DCI BRIEFING FOR 14 MAY NSC MEETING

Created: 5/12/1975

OCR scan of the original document, errors are possible

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On the possible results of negotiations, our estimate focusses on three major possible courses of events. First Scenario

II. The first scenario assuir.esreaty is signed, and both Panama and the US begin the ratification process.

A. The Panamanian Government will be able toprompt ratification of any treaty that. General Torrijos endorses and energetically supports.

1. Torrijos fully dominates the political

scenea unique position for aleader dealing with the US. D. The principal uncertainty is the timing. 1. Torrijos probably would act fairly

quickly, before tfca vs Senate. Heamong other motives, toSenate and place the onus forsquarely on the Under this scenario, we do not believefuture Panamanian Government woulda treaty, although it is always

The advantages accruing to Panama wouldand, perhaps more

would increase as time passes. Second Scenario

E a

III. Under the secondreaty is signed but the US Senate fails to act for an extended period,

f

or rejects it entirely.

A. In the case of extended delay, Panama'swould depend on Torrijos* perception -of the reasons for the delay and of the chances for eventual ratification and on how much

9

confidence ho retained in the US executive branch's intentions.

We believe that Torrijos would haveliving with an extended delay.

ear, he would bow topressure and openly criticize the We could expectemonstrations andarassment of US psraonnel.

But as long as Torrijos believed the door still open for US ratification, he would control the level of the Panamanian.

The consequences would be much more serious if the Senatereaty. Nationalistic feelings would be ignited, and give rise to violence and rioting against US installations. 1. After initial disorders, we believe that Panama would begin more calculated hostileesigned to impede operation of the canal, such as closure of Canal Zone borderTerrorists would move against USand US personnel would be in sorau physical danger.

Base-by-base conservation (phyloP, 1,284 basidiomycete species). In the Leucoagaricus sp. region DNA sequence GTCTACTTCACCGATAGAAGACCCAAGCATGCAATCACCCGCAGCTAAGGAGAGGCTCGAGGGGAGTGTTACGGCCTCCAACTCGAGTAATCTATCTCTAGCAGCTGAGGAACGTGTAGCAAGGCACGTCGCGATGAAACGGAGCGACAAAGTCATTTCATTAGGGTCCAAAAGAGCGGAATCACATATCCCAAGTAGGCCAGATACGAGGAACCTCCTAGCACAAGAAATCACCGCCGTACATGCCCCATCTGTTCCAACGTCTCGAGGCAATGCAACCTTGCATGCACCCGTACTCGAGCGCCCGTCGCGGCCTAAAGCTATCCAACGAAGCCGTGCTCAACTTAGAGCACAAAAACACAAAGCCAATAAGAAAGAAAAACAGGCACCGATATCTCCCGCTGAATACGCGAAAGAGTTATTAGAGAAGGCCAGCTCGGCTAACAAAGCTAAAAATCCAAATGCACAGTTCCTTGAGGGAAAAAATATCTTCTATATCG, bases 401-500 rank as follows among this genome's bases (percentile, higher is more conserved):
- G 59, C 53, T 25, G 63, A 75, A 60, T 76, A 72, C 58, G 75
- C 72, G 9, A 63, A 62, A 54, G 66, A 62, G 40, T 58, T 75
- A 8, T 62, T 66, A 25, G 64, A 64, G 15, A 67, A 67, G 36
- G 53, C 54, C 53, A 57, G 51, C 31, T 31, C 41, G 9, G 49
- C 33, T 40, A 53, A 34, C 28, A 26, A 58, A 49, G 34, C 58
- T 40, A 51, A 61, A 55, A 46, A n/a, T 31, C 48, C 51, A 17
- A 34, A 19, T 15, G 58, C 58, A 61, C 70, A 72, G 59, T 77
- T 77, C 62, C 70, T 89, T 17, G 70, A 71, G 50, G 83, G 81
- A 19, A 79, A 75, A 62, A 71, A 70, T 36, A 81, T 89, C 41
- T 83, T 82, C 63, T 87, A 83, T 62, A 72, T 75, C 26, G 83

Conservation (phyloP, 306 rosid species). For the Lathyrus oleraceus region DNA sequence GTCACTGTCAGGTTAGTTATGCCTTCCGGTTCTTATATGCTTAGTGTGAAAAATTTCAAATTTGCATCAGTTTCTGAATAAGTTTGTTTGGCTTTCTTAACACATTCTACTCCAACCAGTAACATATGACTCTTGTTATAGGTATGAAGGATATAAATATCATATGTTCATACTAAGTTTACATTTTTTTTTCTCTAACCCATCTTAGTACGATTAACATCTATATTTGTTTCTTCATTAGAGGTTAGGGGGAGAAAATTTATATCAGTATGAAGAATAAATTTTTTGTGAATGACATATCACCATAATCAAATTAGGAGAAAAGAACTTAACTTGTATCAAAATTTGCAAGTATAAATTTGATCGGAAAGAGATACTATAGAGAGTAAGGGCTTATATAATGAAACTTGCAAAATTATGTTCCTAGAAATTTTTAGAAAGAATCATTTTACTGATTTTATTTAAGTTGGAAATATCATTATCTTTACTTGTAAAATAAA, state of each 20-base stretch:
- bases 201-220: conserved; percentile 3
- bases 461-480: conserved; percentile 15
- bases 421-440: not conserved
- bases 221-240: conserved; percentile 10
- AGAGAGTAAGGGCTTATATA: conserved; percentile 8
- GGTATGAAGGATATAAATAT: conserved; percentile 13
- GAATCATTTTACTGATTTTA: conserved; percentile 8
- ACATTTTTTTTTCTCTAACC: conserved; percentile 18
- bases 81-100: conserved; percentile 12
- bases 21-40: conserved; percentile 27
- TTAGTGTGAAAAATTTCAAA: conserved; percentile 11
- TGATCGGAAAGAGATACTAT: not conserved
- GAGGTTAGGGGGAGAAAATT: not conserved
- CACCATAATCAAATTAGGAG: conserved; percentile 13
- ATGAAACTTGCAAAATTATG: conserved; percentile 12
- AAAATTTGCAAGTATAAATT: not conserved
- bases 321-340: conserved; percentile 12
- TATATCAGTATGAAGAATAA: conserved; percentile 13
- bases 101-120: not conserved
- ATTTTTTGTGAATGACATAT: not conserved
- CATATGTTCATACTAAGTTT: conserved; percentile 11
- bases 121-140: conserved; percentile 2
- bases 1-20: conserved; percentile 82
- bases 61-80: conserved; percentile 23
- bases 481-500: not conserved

Torrijos woi^ld probably break relations With tho US and denounce3 treaty. 2. International support for Panama would bo extensive, especially elsewhere in Latin America. This wouldevere blow to prospectsultilateral dialogue and damage the climato for bilateral relations. Regional organisations would be moreto exclude the US.

Third Scenario) IV. In the third scenario, the negotiators cannot agree

and talksdown.happens would depend on Torrijos' perceptions.

A. If he believed talks might be resumed on his

terms, he wouldesponsible imagehile.

If in fact talks were not resumed fairly soon.

however, we could expect Panama to followlike those described in the case of Senate rejectionharassmentreak in relations. C. Torrijos would adopt such tactics quickly if he concluded at the outsetreak-

ctov.'nhuL'v* was noor rcsuaiing tho talkc. Ho might well feelr.so oE betrayal, and react emotionally and

1. If so, his government would thenreater role in directing the popular response, and there wouldreater

chance that members of the National Guard

would join in the harassment.

would bs less prospact for any

AbnBMSYn ISI

communication between the

US and Panama.

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IS)

VII. Finally, on the two main unresolved substantive

issuesi

the question of the duration ofhoc.aafcingthat it canyear period.

1. To most Panamanians this sounds likea key factor of3 treaty they insist must be changed.

for the issue of land and water, theare insisting that the US retain forthe land and water essential for themaintenance nnd defense of the canal.

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